The function of a mask and snorkel hasn’t changed much in the last several decades. The mask provides an airspace between your eyes and the underwater world allowing you to see. The snorkel is a tube that lets you breathe on the surface. Today's mask and snorkels provide the same basic experience but with modern materials, designs and decades of evolution the equipment make diving and snorkelling much more enjoyable. With thinner, softer, silicone skirts more face shapes can have a watertight seal.

Lenses are made from tempered glass and can be incredibly clear as well as enhanced to greatly improve your underwater experience. Modern snorkels can seal when you dive underwater preventing water from entering. No need to remember to purge the snorkel on the way up or whale-like spouting at the surface. Fins utilize a variety of solutions to maximize efficiency and make kicking much less fatiguing. Things are more comfortable and simply work better making time in the water more enjoyable.

The Mask

This is arguably your most important piece of equipment. It's your lens into the underwater world and can enhance your experience or make it a chore. Our goal at Fathom is to make masks you forget you’re wearing. Comfortable, clear and dry.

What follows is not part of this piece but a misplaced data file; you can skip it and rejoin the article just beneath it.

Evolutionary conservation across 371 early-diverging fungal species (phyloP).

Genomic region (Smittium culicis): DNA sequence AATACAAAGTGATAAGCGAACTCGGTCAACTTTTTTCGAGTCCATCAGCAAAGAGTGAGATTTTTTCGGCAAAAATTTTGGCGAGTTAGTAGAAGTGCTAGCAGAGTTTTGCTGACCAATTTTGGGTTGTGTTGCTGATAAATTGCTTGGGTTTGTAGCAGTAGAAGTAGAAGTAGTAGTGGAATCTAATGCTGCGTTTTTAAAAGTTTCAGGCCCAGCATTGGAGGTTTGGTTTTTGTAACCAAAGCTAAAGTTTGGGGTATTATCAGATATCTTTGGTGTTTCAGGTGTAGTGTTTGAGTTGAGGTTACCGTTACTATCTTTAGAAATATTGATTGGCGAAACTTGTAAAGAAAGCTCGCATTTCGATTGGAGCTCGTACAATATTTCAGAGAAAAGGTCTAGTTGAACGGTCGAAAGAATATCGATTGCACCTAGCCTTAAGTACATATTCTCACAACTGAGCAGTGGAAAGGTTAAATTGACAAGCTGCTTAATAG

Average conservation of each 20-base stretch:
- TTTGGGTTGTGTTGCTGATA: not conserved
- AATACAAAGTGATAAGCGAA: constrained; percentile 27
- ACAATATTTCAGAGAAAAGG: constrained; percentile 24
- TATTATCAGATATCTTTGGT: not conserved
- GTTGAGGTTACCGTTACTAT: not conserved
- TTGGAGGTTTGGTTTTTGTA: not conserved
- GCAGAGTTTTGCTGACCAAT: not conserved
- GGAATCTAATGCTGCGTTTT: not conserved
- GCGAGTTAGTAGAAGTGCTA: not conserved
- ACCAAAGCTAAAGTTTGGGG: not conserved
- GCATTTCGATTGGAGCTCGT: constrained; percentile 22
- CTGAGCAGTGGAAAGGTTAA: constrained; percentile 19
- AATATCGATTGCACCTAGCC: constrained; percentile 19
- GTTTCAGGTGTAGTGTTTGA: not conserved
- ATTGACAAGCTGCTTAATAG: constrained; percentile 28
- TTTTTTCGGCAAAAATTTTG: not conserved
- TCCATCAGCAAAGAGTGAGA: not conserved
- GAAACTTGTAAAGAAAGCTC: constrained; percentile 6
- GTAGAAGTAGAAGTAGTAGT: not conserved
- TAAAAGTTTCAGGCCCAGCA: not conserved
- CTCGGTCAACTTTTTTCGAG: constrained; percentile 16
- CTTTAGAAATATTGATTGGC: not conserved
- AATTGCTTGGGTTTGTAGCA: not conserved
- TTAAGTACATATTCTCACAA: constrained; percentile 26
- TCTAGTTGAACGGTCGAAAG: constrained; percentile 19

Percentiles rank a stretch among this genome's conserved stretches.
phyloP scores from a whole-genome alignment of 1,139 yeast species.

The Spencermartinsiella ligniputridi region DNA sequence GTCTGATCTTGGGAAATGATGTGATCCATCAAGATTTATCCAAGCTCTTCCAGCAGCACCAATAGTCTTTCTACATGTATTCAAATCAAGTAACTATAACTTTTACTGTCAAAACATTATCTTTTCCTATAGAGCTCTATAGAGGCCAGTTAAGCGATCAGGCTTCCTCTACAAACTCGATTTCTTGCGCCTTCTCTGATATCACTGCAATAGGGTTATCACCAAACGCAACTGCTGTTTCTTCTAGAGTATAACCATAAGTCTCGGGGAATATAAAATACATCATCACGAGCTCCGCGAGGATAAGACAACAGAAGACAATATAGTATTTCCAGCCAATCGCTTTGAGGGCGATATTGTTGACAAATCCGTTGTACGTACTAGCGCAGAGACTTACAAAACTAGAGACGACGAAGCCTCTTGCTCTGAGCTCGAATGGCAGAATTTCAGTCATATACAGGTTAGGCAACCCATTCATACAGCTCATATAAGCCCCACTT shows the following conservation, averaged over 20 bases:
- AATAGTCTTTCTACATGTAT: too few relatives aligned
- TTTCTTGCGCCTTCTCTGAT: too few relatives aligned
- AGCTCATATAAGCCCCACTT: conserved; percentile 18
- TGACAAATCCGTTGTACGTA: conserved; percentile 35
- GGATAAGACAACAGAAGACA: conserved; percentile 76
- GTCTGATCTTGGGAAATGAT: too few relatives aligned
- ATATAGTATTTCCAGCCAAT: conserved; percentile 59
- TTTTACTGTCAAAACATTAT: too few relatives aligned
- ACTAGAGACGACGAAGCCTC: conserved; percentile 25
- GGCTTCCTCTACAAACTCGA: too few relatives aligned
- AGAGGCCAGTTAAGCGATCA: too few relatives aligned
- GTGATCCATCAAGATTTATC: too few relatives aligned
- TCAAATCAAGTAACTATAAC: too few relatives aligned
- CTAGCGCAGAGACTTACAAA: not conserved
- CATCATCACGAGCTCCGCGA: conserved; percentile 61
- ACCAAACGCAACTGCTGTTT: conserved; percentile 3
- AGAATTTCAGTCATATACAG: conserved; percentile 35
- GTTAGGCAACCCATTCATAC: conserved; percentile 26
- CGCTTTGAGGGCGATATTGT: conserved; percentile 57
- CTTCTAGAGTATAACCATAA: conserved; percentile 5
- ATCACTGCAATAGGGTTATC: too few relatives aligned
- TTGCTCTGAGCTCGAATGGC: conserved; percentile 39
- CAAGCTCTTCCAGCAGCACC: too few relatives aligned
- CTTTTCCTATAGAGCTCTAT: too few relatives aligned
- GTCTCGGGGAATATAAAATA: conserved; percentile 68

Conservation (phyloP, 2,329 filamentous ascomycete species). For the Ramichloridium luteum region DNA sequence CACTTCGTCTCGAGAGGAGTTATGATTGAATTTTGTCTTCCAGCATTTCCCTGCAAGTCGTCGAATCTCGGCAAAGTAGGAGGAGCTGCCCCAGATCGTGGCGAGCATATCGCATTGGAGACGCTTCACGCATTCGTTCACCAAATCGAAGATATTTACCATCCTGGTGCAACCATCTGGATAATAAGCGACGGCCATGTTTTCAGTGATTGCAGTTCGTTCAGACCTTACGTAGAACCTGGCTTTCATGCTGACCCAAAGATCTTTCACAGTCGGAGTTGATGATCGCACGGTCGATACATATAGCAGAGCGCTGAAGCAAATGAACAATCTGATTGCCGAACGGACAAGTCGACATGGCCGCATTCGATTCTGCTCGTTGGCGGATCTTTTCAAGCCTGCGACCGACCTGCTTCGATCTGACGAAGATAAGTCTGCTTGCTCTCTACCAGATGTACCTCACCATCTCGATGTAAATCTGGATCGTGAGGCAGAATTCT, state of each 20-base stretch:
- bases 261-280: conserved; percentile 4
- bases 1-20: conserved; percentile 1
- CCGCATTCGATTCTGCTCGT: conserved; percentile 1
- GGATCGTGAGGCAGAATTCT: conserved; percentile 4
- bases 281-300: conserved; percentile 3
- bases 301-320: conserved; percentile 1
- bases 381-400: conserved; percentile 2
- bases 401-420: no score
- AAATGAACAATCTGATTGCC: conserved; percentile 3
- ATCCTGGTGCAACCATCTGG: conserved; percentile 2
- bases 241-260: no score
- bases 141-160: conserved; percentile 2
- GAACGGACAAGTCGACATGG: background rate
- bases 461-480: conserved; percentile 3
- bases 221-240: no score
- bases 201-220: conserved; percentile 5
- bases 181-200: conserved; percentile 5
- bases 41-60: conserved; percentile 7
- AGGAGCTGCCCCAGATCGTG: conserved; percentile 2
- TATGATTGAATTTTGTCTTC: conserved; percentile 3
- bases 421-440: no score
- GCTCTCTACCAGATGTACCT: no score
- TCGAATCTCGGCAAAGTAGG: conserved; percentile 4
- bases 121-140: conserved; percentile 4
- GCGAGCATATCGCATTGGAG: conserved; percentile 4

The Skirt

For a mask to be dry and watertight you need a skirt that is flexible and able to conform to your unique face shape. The only material you should consider is silicone. Silicone is flexible and maintains is flexibility for many years. PVC will be the other material found in masks not labelled as silicone. Manufacturers label their PVC masks with names like Silflex, Siltech, Sillyness, etc. Although PVC is much less expensive it isn’t as flexible nor will it maintain is flexibility, therefore, makes fitting different face shapes more difficult. We simply don’t think the trade-offs are worth the savings. All Fathom masks, even our recreational series masks and Jr. masks, use high-quality silicone skirts. Our Elite series utilize thinner, softer silicone skirts that make a very comfortable seal and ensures a great fit for the maximum amount of face shapes.

Skirts can also come in a variety of colours. Clear is what majority of masks have. Clear skirts allow light into the sides of the mask and offer a ‘bright’ experience. A clear skirt’s main disadvantage is in areas with a lot of bright sun, light coloured sand and shallow diving. Too much light comes in and you feel like you want sunglasses. Generally speaking, this is the exact description of where we want to be diving and snorkelling which is why coloured skirts are the choice of professionals. Coloured skirts only allow light in from your lens and are the choice of most experienced divers. Black skirts are the norm for coloured skirts and help focus your vision on the picture you see through your lenses. White is another colour we utilize as it allows for a nice blend of ‘brightness’ and focus that comes from non-clear skirts.